Alaloth – Champions of The Four Kingdoms Interview with Producer Giulia Zamboni – Isometric Soulslike

The Souls franchise made popular by From Software has spawned a series of games inspired by at least some of those key design principles.

However, none of those titles featured an isometric point of view and that alone distinguishes Alaloth - Champions of the Four Kingdoms, the ambitious action RPG in development at Gamera Interactive, an Italian indie studio.

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The combat system is said to be hardcore and there will be consequences for your death, such as the loss of your equipment/loot. Gamera seems willing to go one step further than From Software, though, as your own grave can even get looted by other NPCs.

The dark fantasy setting has also been co-written by none other than Chris Avellone, which is music to the ears of any true RPG fan. Some of the other features as outlined on the Steam store page include 12 companions that can either fight you or join you, 40 houses or clans to fight for, four playable races (Humans, Dwarves, Elves and Orcs) and even local multiplayer.

Our Dave recently spoke with Giulia Zamboni, Producer at Gamera Interactive, to talk about this interesting project. Enjoy the read!

Can you tell me about the vision behind Alaloth and how you came to create it?

One of the founders of the studio seems to have had this game in mind for something like 15 years. But an indie studio wasn't able to create something like that. Now that we have the Unity engine and other things, it's time to do this. We did a lot of research, and fantasy stuff is something that is still appealing for a very huge audience. So the basic idea is to take some of the coolest aspects of many masterpieces and put them together, trying to give the final result a modern twist. We have Chris Avellone working with us, and he seems to enjoy working with us on the project. He gave us creative support, he's taking care of all the character stories and lore of the world. This is helping a lot because the story is very, very deep and rich. Another thing that we are taking a lot of care with, is the visuals. We wanted something pretty gorgeous to look at. That's why all the animations that we are using are motion captured. We want a very fluid and choreographed vibe. And also the environments are something that we worked very, very hard on. Consider that we spent basically one year just on pre-production before starting development. We started pre-production, one year and a half ago. So we have all the documentation, all the concept art, all the details for every single feature of the game. And that, of course, makes it a lot easier to develop the game, because you know what to do in a very precise way. We also decided to move to pre-rendered backgrounds, because the very first prototype of the game was a pure 3D game. But then we realized that the pre-render technique allowed us to have a very detailed visual style, more so than pure 3D. That's why we switched to using pre-rendered backgrounds in Alaloth, just in time too, because when you enter the production you are not supposed to change anything of the sort or you will never release the game. So we spent a couple of months, more or less, to perform tests and then decided to go this route. We're really happy with the result. Every single environment is something that our artists can hand paint and paint over. This means we can have very good results, I think. I hope you think the same!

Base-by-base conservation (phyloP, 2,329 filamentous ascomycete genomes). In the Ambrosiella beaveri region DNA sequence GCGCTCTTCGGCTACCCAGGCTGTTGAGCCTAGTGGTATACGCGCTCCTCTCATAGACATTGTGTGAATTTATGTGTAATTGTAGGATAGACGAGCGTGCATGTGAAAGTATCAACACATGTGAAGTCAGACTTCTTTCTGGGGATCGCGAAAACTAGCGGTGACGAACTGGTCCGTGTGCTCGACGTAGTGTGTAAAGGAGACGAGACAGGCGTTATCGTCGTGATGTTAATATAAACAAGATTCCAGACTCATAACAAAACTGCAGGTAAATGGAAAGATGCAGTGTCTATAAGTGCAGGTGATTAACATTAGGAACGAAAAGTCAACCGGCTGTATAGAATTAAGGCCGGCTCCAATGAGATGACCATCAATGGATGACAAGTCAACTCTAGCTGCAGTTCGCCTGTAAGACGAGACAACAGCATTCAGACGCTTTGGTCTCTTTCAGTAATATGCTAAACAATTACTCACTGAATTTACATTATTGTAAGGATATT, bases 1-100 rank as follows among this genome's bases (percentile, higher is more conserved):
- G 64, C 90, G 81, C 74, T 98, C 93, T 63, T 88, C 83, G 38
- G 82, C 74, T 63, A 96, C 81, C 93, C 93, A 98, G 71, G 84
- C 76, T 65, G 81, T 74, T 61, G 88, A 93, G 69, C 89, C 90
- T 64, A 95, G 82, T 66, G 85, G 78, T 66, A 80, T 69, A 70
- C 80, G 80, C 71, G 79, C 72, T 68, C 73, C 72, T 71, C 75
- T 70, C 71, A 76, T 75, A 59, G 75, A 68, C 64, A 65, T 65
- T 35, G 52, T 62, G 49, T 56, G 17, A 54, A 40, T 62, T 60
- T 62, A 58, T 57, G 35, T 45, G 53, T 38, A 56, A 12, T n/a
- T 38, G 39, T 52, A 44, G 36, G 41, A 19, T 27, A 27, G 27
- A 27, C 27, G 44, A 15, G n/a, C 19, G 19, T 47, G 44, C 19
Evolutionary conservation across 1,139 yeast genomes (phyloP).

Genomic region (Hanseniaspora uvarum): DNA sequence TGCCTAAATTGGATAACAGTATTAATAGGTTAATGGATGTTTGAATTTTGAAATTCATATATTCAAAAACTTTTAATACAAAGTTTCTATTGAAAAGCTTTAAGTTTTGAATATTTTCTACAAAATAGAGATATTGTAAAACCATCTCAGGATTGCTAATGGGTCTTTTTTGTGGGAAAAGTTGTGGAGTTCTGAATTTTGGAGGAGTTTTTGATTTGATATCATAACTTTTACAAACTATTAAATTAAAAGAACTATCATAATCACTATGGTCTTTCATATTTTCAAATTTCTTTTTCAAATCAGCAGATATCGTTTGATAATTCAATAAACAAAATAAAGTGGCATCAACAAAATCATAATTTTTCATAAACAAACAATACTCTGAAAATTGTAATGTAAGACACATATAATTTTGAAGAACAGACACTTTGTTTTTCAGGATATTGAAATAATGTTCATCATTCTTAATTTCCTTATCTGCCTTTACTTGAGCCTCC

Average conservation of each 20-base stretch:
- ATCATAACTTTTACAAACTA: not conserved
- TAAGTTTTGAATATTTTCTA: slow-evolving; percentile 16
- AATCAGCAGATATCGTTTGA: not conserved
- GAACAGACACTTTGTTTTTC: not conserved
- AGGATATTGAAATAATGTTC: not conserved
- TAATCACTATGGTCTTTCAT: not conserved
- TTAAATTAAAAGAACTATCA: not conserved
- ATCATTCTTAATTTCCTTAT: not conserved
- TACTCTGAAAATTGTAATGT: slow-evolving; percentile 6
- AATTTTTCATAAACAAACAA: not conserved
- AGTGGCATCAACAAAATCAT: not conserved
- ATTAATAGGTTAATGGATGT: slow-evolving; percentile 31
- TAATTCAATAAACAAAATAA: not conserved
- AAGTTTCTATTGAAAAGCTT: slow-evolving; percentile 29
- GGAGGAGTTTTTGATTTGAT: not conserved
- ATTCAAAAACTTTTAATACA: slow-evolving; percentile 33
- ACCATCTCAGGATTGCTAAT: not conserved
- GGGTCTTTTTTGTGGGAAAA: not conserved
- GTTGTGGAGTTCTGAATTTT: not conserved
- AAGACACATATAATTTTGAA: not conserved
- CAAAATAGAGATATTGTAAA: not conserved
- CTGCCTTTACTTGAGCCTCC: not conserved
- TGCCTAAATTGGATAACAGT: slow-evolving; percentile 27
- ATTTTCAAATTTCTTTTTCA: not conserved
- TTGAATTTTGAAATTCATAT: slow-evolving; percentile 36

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Yes, of course.

Considering we started the real development of Alaloth in February 2018, we are pretty happy with what we have been able to create since we started. The release of the game could happen later this year for PC and Xbox One. Because as a studio, we are small and we are new, but we are used to working with Xbox on some of the other projects. Probably, later on, Alaloth could launch on PS4 too. Let's see what happens.